What we can do next is create a visual indicator for the indexes that are prime. We will use the SVG measures found in the list of measures that Greg programmed. Again, these are fairly complex stacks that use HTML code to create these visual effects.
Let’s say we choose SVG Blinking Dot. We will keep this a Measure. In the Flag Column, we want to use a measure that we know will always be a number that we can turn on and off. So, in the dropdown choices, we can choose Year.
We can choose our preferred colors for the fill and line. For our Fill Color, let’s put Green. For the Line Color, let’s write White. We will use 1 for the Line Thickness, 10 for the Radius, and 1 for Opacity.
We will choose Measures in the Table field and keep the Description as is.
In the Data Category, we can see that it’s smart enough to know that the data category is Image URL which is important. That is because if we don’t click Image URL or it doesn’t click ImageURL automatically, we would only get the text in return.
We will then click Create and OK.
Let’s go back to Power BI and see how it works.
In Power BI, let’s create a very simple measure that we will call Prime Dot. We can do this by going to the Fields pane, clicking Measures, then New Measures.
Copy the code shown below in the appropriate area.
Then, we will drag the Prime Dot measure from Measures to Table. We will change the Date Category to Image URL.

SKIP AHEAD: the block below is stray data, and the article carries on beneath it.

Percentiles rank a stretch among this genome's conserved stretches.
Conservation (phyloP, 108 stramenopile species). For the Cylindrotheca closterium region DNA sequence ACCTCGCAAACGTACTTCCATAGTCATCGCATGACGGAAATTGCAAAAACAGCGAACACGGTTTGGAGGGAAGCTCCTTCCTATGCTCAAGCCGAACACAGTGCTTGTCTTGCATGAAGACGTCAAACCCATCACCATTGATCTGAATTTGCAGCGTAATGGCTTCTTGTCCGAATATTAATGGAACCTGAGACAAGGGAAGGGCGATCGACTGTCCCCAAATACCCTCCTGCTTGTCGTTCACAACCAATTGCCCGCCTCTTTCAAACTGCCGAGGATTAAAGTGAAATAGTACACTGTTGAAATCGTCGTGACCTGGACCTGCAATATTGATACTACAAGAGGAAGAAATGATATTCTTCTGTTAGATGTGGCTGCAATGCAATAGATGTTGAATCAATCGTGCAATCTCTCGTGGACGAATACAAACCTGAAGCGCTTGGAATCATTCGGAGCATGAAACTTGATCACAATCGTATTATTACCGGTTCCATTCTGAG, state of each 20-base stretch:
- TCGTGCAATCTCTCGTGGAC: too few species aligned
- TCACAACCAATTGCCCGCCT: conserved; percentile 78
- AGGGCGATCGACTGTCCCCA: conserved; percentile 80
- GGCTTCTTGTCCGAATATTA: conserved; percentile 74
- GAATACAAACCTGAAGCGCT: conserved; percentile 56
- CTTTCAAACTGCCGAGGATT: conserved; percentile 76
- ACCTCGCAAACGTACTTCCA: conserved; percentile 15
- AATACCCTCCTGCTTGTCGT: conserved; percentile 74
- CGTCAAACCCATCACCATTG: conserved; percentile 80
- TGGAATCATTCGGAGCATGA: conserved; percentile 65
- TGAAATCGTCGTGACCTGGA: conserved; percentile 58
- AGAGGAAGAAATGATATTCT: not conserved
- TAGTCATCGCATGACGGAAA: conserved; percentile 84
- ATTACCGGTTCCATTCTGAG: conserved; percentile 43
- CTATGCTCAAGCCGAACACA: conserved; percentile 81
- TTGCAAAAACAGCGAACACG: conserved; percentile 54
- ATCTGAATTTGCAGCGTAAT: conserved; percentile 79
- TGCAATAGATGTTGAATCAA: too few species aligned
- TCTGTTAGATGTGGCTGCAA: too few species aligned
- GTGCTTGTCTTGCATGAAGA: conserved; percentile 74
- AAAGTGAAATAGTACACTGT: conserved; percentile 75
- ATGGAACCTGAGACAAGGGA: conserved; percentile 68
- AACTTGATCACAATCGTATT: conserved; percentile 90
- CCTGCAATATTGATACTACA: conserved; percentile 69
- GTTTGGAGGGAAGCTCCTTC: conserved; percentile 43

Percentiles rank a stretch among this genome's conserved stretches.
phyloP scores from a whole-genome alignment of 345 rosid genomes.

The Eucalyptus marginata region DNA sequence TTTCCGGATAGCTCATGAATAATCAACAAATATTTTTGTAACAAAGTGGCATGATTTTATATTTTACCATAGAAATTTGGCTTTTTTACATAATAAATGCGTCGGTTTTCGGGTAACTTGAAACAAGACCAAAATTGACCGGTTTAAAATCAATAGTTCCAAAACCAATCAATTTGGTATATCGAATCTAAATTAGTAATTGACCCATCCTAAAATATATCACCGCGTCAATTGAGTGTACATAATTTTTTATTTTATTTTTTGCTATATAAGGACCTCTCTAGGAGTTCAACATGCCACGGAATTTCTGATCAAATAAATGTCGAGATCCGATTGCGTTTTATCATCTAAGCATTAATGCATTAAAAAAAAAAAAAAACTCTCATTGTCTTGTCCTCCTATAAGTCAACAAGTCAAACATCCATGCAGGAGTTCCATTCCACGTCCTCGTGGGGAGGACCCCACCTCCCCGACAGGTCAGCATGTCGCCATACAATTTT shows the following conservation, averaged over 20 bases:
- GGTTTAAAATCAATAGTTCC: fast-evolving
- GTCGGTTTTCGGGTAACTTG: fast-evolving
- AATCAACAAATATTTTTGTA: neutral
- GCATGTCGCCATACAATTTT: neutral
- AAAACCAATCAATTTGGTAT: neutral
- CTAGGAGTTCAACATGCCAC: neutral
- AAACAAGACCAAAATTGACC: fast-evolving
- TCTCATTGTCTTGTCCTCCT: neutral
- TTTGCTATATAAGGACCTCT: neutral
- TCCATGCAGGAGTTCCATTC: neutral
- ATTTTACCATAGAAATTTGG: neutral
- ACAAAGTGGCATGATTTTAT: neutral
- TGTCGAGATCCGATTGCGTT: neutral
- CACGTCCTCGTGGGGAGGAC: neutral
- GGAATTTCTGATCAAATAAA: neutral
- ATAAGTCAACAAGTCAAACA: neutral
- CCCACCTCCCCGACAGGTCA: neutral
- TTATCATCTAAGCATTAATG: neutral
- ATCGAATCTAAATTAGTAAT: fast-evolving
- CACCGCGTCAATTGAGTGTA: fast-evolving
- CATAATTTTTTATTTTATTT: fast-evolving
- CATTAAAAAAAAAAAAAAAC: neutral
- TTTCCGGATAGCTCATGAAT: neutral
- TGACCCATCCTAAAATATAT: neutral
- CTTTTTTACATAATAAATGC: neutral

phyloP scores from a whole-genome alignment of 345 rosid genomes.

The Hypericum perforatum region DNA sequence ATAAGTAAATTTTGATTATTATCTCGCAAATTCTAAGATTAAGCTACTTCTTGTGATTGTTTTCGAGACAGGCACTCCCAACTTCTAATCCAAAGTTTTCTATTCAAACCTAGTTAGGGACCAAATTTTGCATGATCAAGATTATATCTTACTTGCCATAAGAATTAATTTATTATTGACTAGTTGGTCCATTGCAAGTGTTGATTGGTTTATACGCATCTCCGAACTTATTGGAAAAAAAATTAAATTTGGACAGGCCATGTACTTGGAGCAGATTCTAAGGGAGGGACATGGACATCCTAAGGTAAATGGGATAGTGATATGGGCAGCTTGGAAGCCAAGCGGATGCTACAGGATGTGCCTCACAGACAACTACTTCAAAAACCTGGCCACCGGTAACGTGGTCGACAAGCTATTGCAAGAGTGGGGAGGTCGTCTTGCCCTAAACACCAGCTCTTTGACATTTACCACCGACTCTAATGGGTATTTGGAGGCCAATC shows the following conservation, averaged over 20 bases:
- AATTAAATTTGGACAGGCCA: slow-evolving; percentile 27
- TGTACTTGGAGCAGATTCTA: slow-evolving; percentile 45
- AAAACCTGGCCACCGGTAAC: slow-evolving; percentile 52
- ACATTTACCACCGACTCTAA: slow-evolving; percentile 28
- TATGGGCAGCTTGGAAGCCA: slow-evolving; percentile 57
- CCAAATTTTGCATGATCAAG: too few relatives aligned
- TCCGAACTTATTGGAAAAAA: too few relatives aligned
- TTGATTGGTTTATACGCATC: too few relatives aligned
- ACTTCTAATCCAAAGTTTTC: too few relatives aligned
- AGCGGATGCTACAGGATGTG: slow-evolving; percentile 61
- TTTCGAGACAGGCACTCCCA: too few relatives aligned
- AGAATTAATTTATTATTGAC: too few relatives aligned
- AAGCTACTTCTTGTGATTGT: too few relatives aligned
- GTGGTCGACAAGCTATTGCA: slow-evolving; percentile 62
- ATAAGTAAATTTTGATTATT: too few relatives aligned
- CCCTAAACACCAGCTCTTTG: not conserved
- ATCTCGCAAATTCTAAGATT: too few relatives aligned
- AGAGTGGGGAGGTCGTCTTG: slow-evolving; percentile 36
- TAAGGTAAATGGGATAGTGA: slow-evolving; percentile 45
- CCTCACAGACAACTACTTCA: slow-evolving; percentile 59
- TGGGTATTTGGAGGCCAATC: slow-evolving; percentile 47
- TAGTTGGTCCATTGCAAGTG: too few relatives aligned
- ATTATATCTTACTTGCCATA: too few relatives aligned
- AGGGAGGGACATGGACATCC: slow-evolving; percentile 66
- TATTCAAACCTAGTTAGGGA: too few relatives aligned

We then get our flashing dots for all the ones that we want to select in our subset based on the customer index being prime.
Quick Measures Pro: A Go-To Tool for Quick Measure in Power BI
In our example, we can see the power of Quick Measures Pro when doing a quick measure in Power BI. What we did is simple and trivial, but we managed to create a relatively complex DAX measure and a blinking visual measure in just a few clicks.
And that’s powerful, especially when we consider the enormous array of quick measures that are listed in Quick Measures Pro. We have all sorts of time intelligence and date measures.
Under Excel, Greg has replicated many of the Excel functions that you might need. I particularly like Large which ranks and determines the ranked item in a column or in a set.
There are also all sorts of filtering measures, financial measures, lookup measures, math, and statistics. There are other complex measures such as the SVG measures, text manipulation, time and duration, time intelligence, and unit conversions—a whole range of over 200 measures.
These are all easily accessible by simply pulling them up, filling in the right columns, and clicking Create.
For this tutorial, we did an out-of-the-box yet extremely helpful application of Quick Measures Pro. We learned about the 200 common measures included in this tool—all accessible with just a couple of clicks.
In a nutshell, Quick Measures Pro allows us to create our own custom quick measures based on our most frequently used DAX.
We will learn exactly how to leverage these two tools so we will only have to write our commonly used DAX measures once and reuse them over and over in our reports with just a couple of clicks. And when we tie this in with the Analyst Hub, it gets even more powerful.
All the best,